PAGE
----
What’s Happening With The Word “Unicorn”?

What do Scotland, Silicon Valley, LGBTQ pride, and Jesus Christ all have in common? Unicorns. You read that right, unicorns.

This connection may sound as fantastical as unicorns themselves, that mythical horse famed for the single horn it bears on its forehead. But, only a creature as unique as a unicorn could span such a wide array of contexts.

So, too, can the word unicorn. Since it first named the one-horned equine of lore around the 1200s, the word unicorn has gone on to name “a person or thing that is rare and highly valued,” whether that’s a billion-dollar startup—or that special someone in your life.

Where did the word unicorn come from?

Speaking of “one-horned,” that’s what unicorn literally means. Borrowed into English by the early 1200s from French, unicorn comes from the Latin unicornis, “having one horn.” This root joins uni-, meaning “one,” and cornu, “horn.” (The Latin is a loan translation of the Greek monokeros, its equivalent of “one horn” and passing into English as monoceros.)

While the word unicorn isn’t evidenced in English until the Middle Ages, descriptions of the unicorn—believed, in antiquity, to be a real animal—are far older. One of the earliest known accounts of a one-horned beast comes in the 4th century bc from Ctesias, a Greek physician and historian who traveled in Persia. He wrote of a fast and formidable creature, about the size of a donkey, with a long, multicolored horn. It lived in India, where unicorn-like images have been found on ancient seals.

This is also where the Roman historian Pliny the Elder located an animal with “the head of the stag, the feet of the elephant, and the tail of the boar, while the rest of the body is like that of the horse … has a single black horn, which projects from the middle of its forehead, two cubits in length.” That’s about three feet long.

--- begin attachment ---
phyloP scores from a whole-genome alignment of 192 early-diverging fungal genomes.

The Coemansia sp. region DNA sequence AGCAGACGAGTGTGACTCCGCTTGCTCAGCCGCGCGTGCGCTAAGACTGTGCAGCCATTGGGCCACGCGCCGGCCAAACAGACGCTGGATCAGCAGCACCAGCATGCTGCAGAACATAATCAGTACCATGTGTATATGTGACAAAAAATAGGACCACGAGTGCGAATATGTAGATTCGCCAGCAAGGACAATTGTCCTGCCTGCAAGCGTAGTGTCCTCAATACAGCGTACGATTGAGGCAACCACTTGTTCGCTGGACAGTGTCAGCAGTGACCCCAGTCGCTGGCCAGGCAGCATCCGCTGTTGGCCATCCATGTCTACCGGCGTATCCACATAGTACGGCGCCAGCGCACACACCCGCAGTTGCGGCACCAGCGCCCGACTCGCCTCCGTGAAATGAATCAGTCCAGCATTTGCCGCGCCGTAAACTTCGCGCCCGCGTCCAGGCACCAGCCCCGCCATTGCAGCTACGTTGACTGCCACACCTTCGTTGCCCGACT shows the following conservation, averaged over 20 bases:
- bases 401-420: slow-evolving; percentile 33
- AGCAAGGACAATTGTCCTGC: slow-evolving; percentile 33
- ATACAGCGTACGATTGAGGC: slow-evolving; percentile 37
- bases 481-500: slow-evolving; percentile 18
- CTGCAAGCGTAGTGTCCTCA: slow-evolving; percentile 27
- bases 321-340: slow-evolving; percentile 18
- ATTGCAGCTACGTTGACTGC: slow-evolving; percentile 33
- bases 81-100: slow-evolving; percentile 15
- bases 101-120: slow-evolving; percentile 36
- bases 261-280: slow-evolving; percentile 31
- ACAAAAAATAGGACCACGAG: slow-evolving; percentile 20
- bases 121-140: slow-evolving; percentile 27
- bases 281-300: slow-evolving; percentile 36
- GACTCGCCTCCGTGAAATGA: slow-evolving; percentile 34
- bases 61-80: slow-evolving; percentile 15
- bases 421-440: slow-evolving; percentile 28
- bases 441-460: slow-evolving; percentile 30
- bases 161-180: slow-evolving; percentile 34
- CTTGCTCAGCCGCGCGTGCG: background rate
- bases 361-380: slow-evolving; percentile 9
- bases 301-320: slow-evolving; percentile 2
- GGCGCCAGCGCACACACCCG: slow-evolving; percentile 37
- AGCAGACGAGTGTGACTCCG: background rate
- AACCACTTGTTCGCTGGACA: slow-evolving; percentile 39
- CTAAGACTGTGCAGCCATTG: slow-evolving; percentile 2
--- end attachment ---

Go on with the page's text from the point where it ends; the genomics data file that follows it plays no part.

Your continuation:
Ctesias and Pliny’s unicorns don’t sound like unicorns as we imagine them today. They sound like oxen, antelope, or rhinoceroses (that animal’s name is literally “nose horned” in Greek). And indeed, the unicorn of antiquity was likely one of these animals (or some conflation of them). In addition, the unicorn, as it is mentioned in the Old Testament of the Bible, likely refers to a wild ox or rhino, called reem in its original Hebrew.

Then how did the unicorn become the national animal of Scotland?

By the 1200s, when unicorn entered the English language, myths about the unicorn as a fantastical creature were becoming well-established.

During the Middle Ages and Renaissance, art portrayed the unicorn as the familiar white horse with a single horn—and legend had it that the elusive but fierce beast, whose horn could purify water, could only be tamed by a virgin.

Onto these myths were mapped Christian stories and imagery about the Passion of Jesus Christ and the Annunciation of the Virgin Mary as well popular ideas of chivalry and courtly love, contributing to the unicorn as symbol of chastity and purity. These associations lent the unicorn to heraldry (armorial bearings) too—surviving today in the royal coat of arms of the United Kingdom, which joined a lion (England) and a unicorn (Scotland) in representation of their union.

The unicorn, here, draws on the earlier use of two unicorns in Scotland’s royal coat of arms, in turn influenced by former gold coins, also known as unicorns because why not. They were first issued in the country in 1488.

This symbolism and history of the unicorn helped ensconce it as the national animal of Scotland today, variously representing strength, valor, innocence, and pride.